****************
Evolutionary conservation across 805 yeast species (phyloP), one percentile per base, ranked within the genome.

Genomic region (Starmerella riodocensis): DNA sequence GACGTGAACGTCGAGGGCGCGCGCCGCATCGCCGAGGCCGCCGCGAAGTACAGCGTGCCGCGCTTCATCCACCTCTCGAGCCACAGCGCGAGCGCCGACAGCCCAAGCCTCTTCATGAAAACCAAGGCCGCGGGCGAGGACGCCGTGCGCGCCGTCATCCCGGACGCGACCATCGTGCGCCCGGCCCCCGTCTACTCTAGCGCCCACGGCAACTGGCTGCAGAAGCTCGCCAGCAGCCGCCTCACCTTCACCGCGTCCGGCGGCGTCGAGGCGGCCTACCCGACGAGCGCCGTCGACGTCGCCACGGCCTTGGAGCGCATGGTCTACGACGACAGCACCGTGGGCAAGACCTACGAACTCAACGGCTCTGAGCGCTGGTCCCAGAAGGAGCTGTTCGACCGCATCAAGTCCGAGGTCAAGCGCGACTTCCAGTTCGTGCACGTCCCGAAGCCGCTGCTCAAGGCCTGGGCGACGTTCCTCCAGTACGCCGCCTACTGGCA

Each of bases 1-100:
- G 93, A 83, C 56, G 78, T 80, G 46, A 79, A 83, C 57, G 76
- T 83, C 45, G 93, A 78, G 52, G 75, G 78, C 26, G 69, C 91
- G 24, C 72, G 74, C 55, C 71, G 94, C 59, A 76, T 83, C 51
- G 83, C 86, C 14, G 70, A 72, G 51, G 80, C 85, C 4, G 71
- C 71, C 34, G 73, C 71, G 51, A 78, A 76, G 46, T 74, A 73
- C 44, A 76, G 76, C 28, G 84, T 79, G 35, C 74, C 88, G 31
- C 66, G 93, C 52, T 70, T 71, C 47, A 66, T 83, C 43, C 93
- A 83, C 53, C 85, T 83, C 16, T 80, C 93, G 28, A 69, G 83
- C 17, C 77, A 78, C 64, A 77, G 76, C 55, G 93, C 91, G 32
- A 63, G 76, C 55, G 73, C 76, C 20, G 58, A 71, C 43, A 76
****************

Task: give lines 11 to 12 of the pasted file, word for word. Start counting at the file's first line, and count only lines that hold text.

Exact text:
- A 83, C 53, C 85, T 83, C 16, T 80, C 93, G 28, A 69, G 83
- C 17, C 77, A 78, C 64, A 77, G 76, C 55, G 93, C 91, G 32